"Good friends, good books, and a sleepy conscience: this is the ideal life."
- Mark Twain
While parent teacher conferences may be one of the most important avenues of information exchange between parents and teachers, parent teacher conferences can also be quite stressful for many parents. Working moms or dads may have to rush to a conference early in the morning before work, at lunchtime or at the end of a long day to meet with teachers. Other parents may be anxious about meeting with their child's teacher because of their own school-related experiences as a child. Some parents may be worried about what they might learn about their child's performance, development or behavior.
This stress and anxiety in parent teacher conferences can lead to strained or shortened conversations, or put the parent or teacher on the defensive, undoubtedly defeating the purpose of the meeting - to discuss the needs of the child.
To reduce this tension and stress and to get the most out of every parent teacher conference, it is important for you, as a parent, to come to the meeting well-prepared so you can spend the short time you have efficiently and productively.
First of all, remember that these parent teacher conferences are typically short for a reason. They are designed to be a formal information-sharing forum, not a time for decision-making. If there are decisions that need to be made about your child's education, schedule a separate meeting.
Remember that parents and teachers are partners in a child's development and growth. You are the expert on your child's personality - what makes her anxious, motivates her, and what makes her happy or proud. You have critical information about your child's strengths, talents, hobbies and interests that can help the teacher, so don't be afraid to share it.
Conversely, your child's teacher sees her in an entirely new light - how she interacts with peers, how she learns, how she may be trying out her independence and asserting her developing personality away from home. You may hear some things that surprise you at your parent teacher conference. Embrace this opportunity to see your child through the eyes of another adult who cares about her wellbeing.
It is important that your child feels that her teacher and parent(s) are working together on her behalf. When you get home, share what you learned with your child from the parent teacher conference - both the positive and negative. If there are areas in which your child can be improving, come up with a plan together to work on those items.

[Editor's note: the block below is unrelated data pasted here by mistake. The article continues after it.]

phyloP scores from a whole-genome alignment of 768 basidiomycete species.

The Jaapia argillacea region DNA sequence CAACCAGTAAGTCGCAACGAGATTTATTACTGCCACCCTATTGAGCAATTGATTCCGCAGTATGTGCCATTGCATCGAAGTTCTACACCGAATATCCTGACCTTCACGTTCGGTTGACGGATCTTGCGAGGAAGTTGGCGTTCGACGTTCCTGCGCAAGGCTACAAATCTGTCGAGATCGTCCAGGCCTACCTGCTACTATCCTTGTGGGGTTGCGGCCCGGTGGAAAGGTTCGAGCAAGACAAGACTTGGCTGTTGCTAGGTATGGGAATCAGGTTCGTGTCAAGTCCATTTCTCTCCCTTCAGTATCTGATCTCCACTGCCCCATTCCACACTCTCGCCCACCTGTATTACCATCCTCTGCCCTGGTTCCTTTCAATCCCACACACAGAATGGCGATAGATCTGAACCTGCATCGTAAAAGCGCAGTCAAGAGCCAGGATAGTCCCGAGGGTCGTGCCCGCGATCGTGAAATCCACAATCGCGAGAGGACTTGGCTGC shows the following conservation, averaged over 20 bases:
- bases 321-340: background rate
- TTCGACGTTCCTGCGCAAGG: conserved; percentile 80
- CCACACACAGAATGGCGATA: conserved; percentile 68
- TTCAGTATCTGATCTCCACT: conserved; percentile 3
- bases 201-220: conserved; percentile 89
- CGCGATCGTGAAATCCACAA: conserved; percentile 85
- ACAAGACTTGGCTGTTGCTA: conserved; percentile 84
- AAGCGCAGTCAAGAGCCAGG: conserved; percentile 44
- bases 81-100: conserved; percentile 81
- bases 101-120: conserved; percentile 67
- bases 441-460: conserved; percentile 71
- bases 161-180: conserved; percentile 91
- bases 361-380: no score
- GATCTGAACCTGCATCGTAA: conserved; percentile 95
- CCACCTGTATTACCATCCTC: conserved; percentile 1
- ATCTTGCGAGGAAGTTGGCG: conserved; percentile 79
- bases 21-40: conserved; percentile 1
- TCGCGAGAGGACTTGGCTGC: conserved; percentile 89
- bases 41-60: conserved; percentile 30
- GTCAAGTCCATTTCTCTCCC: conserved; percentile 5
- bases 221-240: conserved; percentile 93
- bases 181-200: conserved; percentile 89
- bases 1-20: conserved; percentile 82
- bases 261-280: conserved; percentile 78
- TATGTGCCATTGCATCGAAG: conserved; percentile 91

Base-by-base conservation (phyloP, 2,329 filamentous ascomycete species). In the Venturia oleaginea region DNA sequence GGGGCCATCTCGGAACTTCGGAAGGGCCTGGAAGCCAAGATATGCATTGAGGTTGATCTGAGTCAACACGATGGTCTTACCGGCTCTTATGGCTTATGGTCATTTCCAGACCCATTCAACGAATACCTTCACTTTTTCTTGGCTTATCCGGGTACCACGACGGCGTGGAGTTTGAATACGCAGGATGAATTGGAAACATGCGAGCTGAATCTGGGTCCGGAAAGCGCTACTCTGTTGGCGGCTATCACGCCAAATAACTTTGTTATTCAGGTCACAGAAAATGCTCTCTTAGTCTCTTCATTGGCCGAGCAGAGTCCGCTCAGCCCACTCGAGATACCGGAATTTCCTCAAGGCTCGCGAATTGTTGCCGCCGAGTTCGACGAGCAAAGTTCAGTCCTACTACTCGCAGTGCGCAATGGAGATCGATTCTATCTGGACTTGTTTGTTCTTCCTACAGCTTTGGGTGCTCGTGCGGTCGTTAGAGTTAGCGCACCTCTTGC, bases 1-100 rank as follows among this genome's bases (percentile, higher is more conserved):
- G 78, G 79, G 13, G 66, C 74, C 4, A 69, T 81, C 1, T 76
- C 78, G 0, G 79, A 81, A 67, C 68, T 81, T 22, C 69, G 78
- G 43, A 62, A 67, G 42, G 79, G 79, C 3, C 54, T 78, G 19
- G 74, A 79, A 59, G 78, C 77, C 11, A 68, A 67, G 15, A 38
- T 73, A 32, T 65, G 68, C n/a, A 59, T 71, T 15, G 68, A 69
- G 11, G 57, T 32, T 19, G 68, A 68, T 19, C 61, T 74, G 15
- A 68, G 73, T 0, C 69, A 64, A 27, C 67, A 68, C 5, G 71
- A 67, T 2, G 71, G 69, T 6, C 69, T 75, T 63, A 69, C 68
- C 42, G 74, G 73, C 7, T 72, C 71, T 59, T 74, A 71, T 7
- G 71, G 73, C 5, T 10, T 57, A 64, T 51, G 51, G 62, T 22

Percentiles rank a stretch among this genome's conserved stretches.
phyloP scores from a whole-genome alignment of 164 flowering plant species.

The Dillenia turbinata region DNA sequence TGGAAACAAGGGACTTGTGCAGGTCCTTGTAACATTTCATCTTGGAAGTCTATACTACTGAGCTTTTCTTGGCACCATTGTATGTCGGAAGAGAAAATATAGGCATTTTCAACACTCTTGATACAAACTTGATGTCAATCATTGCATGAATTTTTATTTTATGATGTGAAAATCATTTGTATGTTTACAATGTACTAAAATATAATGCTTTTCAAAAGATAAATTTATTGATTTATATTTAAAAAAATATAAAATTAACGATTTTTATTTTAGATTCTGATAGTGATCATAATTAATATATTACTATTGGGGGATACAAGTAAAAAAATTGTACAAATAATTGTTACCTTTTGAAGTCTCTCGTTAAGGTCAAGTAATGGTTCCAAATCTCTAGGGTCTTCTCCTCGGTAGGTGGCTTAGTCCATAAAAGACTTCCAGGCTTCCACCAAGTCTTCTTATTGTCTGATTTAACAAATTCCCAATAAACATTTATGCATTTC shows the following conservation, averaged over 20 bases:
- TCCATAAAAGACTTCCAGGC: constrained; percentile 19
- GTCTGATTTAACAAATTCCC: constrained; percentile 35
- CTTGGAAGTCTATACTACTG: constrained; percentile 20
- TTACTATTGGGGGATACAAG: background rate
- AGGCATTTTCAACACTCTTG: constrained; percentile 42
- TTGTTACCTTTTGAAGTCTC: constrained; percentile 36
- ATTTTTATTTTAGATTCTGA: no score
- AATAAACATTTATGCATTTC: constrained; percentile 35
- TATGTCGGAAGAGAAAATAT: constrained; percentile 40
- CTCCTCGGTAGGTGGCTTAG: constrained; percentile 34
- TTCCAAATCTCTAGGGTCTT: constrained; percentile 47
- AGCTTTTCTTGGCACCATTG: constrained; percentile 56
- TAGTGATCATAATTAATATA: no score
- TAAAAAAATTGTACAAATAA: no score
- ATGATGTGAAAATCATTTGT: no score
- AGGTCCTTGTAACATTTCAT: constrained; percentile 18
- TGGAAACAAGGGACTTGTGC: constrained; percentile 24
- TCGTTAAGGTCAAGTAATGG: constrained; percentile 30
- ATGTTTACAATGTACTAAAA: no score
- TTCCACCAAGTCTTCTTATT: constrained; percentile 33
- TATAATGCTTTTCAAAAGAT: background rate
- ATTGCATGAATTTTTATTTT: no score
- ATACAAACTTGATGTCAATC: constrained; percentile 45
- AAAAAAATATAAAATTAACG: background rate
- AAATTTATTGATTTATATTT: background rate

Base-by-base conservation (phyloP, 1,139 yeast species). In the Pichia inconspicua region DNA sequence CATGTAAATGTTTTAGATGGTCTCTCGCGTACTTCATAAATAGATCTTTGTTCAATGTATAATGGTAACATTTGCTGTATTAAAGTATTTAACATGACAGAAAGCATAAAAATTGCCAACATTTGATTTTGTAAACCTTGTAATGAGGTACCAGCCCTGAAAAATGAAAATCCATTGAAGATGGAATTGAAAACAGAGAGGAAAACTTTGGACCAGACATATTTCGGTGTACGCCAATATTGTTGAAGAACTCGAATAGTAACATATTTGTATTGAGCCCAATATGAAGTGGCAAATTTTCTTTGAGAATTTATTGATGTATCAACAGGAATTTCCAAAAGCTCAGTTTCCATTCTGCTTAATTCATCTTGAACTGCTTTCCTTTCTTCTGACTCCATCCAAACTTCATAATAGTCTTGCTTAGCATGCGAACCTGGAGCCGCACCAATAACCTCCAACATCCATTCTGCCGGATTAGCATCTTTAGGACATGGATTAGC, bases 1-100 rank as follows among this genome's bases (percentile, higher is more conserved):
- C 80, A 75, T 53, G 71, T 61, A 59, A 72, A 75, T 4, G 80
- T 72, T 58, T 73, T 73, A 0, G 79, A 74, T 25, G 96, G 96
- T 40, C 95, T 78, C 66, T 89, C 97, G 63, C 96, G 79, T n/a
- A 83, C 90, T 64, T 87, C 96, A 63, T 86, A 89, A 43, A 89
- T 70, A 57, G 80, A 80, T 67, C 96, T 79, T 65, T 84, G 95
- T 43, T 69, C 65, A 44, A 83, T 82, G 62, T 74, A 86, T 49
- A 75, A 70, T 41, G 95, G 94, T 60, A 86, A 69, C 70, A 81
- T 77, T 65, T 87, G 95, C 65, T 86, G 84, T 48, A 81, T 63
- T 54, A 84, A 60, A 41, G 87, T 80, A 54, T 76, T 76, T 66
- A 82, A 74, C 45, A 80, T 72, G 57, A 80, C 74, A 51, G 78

Remember to make a distinction between home and school. Let the teacher be the expert in educating children, and expect him to respect your expertise in parenting your child. If you feel the teacher is crossing boundaries into parenting issues during your parent teacher conference, nicely remind him that this is your area and then move on to another topic. Show the same respect to your child's teacher. But if you feel the teacher is incompetent or you are unhappy with his methods, schedule an appointment with the principal to discuss your concerns. And never bad-mouth the teacher in front of your child. Until the issue is resolved, he and your child still need to work together.
While parent teacher conferences are invaluable forums, don't wait until this time to bring up questions or concerns. Today, one of the best tools for communication with teachers is email. Take advantage of this and use the parent-teacher time for face-to-face updates on issues you've been working on together.
Many parents go into parent teacher conferences expecting the teacher to lead the conversation. Take time prior to the meeting to think about what you'd like to get out of the meeting. Here are some guidelines for questions to ask to get the conversation started:
For preschool-aged children:
* How is my child progressing developmentally? * Does my child do really well in some areas that I can reinforce at home? * Does my child need special help with anything? * Does my child make friends easily? * Does my child participate in group activities? * What is my child like during the day? * What can I do to continue the learning process at home?
For older children:
During your parent teacher conference, ask * What is my child studying this year? * What aspects of school does my child appear to enjoy the most? * What are my child's best worst subjects? * How well does my child get along with classmates? * Has my child completed assignments regularly? * Does my child willingly participate in class activities? * Does my child follow directions? * Have you notices any changes in my child's behavior during the year? * What tests has my child had or will my child have this year? * What do the test scores tell me about my child's progress? * How does my child handle taking tests? * Does my child need help in any academic area or need to be referred to school specialists? * How much learning do you require be done independently? * What expectations do you have for children in your classroom?
Don't allow a parent teacher conferences to stress you out. If you go into the meeting with the right attitude and expectations, and feel prepared with questions, you will go a long way in strengthening the parent-teacher team responsible for the educational needs of your child.